Norwegian Language Blog

Mother’s Day in Norway Posted by on May 11, 2010 in Culture, Holidays, Norway and the world

Norwegians celebrate morsdag the second søndag i februar.  For those of you who aren’t aware, it was morsdag yesterday here in the U.S.  This year it happened to fall on the same day as Valentinsdag.  Although many countries in the world celebrate morsdag, it is arguably the most recognized in the U.S., the birthplace of the helligdag (holiday).  How many of you actually know the origins of morsdag?  I didn’t have a clue until I just did some research.  It’s quite an interesting story.

We can thank Anna Jarvis of West Virginia for her persistance in fighting for public recognition of mødre (mothers).  Her mother,  Anna Maria Reeves Jarvis, organized several Mother’s Day Work Clubs, in which she and her fellow female counterparts strove to forbedre (improve) helse (health) and sanitære forhold (sanitary conditions) in surrounding Virginia towns.  Jarvis sparked controversy by encouraging the Mother’s Day Work Clubs to work to forbedre both the Union and Confederate soldiers’ sanitære forholdene in den amerikanske borgerkrigen (the American Civil War)

Although Anna Jarvis, datter til (daughter of) Anna Maria Reeves Jarvis was never a mor herself, she cared deeply for her own mor; it was after her mor passed away that she began to campaign for this helligdag.  After about 4 years of promoting the creation of a morsdag, the 1st recognition of this helligdag was 102 years ago today, May 10, 1908 in Grafton, West Virginia.  In 1914, President Woodrow Wilson declared morsdag en offisiell helligdag.

Morsdag soon became such a commercialized helligdag that the founder, Anna Jarvis, expressed her disgust to the point that she was arrested protesting the commercialization and wished she hadn’t fought so hard to create this helligdag.

As for Norway, the first time morsdag was celebrated was in 1919 and it revolved mostly around religiøse organisasjoner.  Morsdag quickly evolved to become en familiedag (a family day) når mødre får blomstrer og noe søt å spise for eksempel (when mothers get flowers and something sweet to eat, for example).  Barn begynte å feire mor (Children began to celebrate mom) på skole (in school) by making kort og gaver (cards and gifts).  At this point in time, however, the tradisjon to feire morsdag på skole is gradually fading because of the reality of the many different household compositions throughout befolkningen (the population).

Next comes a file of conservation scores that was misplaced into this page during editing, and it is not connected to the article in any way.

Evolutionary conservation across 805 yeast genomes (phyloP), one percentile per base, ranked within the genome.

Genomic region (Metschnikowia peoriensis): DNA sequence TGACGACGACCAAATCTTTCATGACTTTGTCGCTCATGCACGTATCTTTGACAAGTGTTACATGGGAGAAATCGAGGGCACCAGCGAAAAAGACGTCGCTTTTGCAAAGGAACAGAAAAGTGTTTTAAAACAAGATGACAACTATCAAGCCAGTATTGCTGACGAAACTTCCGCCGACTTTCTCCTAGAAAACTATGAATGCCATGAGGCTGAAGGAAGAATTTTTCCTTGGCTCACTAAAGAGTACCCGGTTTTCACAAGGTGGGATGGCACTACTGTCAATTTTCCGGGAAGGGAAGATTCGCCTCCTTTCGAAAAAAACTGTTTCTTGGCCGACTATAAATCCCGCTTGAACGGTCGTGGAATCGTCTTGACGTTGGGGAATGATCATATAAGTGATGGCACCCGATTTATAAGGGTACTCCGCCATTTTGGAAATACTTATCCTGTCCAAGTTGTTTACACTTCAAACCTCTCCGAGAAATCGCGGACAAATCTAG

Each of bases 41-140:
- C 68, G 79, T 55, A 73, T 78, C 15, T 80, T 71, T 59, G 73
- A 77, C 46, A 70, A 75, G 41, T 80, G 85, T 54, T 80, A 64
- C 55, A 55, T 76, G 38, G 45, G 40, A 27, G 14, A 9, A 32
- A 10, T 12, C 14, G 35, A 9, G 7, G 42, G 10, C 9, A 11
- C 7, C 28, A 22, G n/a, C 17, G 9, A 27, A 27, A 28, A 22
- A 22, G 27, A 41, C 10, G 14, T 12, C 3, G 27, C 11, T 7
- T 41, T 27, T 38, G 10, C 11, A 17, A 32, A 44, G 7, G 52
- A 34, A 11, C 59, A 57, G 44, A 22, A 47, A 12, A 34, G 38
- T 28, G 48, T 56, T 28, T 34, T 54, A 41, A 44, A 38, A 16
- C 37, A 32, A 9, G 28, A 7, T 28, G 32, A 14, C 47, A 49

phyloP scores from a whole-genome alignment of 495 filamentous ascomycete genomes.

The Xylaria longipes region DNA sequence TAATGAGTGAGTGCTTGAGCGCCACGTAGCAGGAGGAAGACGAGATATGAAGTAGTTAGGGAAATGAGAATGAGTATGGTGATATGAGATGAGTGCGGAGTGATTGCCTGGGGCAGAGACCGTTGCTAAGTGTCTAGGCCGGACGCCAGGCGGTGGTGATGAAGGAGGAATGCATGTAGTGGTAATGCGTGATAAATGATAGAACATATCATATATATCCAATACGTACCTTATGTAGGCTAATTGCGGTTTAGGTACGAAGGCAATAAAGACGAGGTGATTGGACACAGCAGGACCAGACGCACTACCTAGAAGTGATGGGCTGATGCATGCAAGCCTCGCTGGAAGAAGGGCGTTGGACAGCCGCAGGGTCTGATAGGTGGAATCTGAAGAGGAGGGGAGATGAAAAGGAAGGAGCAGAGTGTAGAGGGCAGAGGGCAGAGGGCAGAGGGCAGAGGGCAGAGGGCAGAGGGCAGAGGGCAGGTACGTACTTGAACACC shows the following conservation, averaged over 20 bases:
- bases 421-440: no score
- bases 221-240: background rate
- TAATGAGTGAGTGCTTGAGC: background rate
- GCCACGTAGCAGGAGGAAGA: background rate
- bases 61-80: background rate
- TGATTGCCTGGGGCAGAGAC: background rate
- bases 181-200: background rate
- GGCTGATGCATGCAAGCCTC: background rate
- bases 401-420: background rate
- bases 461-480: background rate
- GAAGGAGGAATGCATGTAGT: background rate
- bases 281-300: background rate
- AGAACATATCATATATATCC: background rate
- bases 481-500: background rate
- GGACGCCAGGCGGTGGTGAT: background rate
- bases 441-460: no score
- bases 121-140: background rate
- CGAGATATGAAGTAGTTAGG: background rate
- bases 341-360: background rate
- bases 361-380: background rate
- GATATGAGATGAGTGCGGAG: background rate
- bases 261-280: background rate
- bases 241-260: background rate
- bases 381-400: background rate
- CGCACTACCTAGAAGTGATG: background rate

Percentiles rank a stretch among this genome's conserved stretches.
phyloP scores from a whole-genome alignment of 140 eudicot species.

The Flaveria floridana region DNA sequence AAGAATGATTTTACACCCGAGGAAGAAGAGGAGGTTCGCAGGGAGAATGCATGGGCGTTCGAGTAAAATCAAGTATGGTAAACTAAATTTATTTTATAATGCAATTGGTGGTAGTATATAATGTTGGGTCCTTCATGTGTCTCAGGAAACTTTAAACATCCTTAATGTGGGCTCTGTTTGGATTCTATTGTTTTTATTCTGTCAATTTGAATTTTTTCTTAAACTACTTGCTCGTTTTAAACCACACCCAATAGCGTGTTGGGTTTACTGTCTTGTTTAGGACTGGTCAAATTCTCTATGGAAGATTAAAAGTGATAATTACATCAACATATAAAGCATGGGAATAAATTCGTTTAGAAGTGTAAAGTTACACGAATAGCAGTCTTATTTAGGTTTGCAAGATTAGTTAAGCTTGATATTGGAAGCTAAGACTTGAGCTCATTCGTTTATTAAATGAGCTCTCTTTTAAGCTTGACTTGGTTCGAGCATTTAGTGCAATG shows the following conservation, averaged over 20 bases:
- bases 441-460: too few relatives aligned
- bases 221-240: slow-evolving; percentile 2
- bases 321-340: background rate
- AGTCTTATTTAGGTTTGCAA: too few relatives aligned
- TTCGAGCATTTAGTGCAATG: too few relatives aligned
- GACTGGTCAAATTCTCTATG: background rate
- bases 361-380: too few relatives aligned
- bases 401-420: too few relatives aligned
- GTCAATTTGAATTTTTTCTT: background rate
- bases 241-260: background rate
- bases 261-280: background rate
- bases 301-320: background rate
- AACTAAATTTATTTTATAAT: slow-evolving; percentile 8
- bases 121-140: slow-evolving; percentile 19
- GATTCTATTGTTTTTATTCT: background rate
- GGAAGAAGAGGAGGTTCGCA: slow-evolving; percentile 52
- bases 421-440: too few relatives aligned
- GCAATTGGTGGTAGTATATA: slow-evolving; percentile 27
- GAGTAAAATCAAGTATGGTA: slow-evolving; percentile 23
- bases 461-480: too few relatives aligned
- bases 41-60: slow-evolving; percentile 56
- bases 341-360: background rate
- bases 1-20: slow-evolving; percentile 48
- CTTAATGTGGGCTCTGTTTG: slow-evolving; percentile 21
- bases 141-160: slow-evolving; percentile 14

On this note, I must mention something interesting I read the other day in The ForeignerTradisjonelle eventyrer (Traditional fairytales) are to be phased out of the curriculum på barnehager (in kindergartens) in favor of sexually diverse stories that teach about kjønnidentitet (gender identity).  Instead of stories about princes saving princesses and falling in love with them, The Ministry of Children and Equality wants children to learn about strong women who save men and are in romantic relationships with other women or kings who would rather goof around with their children than rule the kingdom.

Either way, even though morsdag is highly commercialized and some children have 2 dads and no mom, it’s never a bad idea to feire din mor!

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About the Author: kari

I attended St. Olaf College in Northfield, MN, where I majored in Norwegian and History. During college, I spent almost a year living in Oslo, Norway, where I attended the University of Oslo and completed an internship at the United States Embassy. I have worked for Concordia Language Villages as a pre-K Norwegian teacher and have taught an adult Norwegian language class. Right now, I keep up by writing this Norwegian blog for Transparent Language. Please read and share your thoughts! I will be continuing this blog from my future residence in the Norwegian arctic!


  1. Ingeborg:

    Is this curriculum change happening just in Norway, or all over Europe? One of the most interesting things for me about Norwegian fairytales in particular is that the woman is usually more intelligent and witty than in other English fairytales.

  2. Luiz Everardo Bezerra Lopes: